Dealing with Broken Bones

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Dealing with Broken Bones

By and large, the study of first-aid tends to focus treating wounds… at least, on the more beginner level where most of us are. We are much more likely to end up having to deal with a serious cut from a tool or even a gunshot wound in the world of survival, than we are a broken bone. But people have been breaking bones forever, much more so out in the wild, than in a suburban setting.

Broken bones can be deadly, not because of the break itself, but because of the difficulty surviving when we don’t have all our arms and legs to work with. But in addition to that, there’s the potential problems that can be caused by infection, in the case of a compound fracture. Those can be dangerous.

Just to be clear, a compound fracture is one where the broken end of the bone protrudes through the skin. It can also be one in which the broken end is visible through the skin, but does not protrude through. That’s better than a typical one, because it is less likely to become infected. But it is still a problem to deal with.

Most fractures are of the simpler type, where the ends of the bone are close together. In normal times, we splint the bone to keep it from moving and rush the patient to the emergency room, so the doctor can take x-rays and set the bone properly. But in the wake of a major disaster, when medical services are spotty at best, we may find ourselves in a position where we have to deal with it ourselves.

To start with, if it is a compound fracture, the wound itself is going to have to be disinfected and treated like any other wound. Infection has probably killed more people throughout history than the after affects of the wounds have. In other words, if someone survived getting wounded and they didn’t get infected, they would probably survive. But if the wound got infected, they were done for, before antibiotics came along.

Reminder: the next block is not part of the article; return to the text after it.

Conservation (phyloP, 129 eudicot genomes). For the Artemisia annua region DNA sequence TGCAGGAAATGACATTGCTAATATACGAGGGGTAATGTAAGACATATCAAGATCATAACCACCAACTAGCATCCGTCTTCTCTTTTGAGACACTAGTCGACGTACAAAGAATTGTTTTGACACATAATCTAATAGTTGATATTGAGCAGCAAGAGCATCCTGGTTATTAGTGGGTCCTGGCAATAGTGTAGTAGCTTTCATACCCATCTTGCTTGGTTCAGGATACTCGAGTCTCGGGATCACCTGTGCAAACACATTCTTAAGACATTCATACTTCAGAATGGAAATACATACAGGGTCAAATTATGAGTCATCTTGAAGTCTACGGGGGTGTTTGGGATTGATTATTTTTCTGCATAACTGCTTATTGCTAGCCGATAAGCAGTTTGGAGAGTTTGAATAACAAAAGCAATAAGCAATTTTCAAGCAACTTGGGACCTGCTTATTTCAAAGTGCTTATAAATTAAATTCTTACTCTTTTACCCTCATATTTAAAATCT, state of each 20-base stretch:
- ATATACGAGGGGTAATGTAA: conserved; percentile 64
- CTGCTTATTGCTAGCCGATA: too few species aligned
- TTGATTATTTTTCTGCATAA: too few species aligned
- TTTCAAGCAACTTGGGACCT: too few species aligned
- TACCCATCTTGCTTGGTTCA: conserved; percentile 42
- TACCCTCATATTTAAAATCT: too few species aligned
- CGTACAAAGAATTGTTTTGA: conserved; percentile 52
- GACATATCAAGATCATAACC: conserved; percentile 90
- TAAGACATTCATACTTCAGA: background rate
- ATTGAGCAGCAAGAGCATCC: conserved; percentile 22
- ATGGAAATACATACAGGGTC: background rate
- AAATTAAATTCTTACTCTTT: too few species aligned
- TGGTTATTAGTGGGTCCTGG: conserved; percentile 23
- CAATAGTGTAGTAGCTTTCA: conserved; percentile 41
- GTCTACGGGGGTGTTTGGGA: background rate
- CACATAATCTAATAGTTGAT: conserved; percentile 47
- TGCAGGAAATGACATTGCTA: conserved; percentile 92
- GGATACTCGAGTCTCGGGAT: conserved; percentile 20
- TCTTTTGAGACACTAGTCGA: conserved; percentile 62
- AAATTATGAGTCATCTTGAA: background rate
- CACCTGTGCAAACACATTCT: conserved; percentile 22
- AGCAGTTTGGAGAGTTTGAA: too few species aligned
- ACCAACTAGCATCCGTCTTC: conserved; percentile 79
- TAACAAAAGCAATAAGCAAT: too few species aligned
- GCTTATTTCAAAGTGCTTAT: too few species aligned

While compound fractures are obvious, others might not be. The only way that we might know that someone has a broken bone is that they are in pain. That pain will probably increase severely when they put pressure on the bone or try to move the limb. There may also be swelling (nature’s splint) or may have been a cracking sound (not a popping sound0 at the time of the injury.

Without x-rays available to us, our best diagnostic tool is our hands, rubbing them over the bone and feeling for the break. It might not be possible to find, if the bones have not moved. That’s actually the best, because the bones won’t need to be set.

Setting a bone means moving it back into position, so that the ends of the bone are realigned in contact with each other. It can usually be accomplished by pulling on the limb, while aligning the bone with your hands. It’s a painful process for the patient, so a few drinks beforehand might be advisable, as well as some help in holding them down.

Once the bone is in place, it must be immobilized and allowed to heal. This means creating some sort of splint, which will not only immobilize the break, but the joints above and below it. Unless both joints are kept from moving, the bones will move and the break will not heal properly. The good news is, many people have healed of broken bones, without the help of a doctor. At one time, that was much more normal, than having a doctor to help take care of them.

It usually takes six to eight weeks for a bone to heal. During that entire time, the splint needs to be kept in place. But even after that, case must be taken, as the healed bone will not be as strong as normal. Limited activity is possible, but it will take time to work up to a normal workload.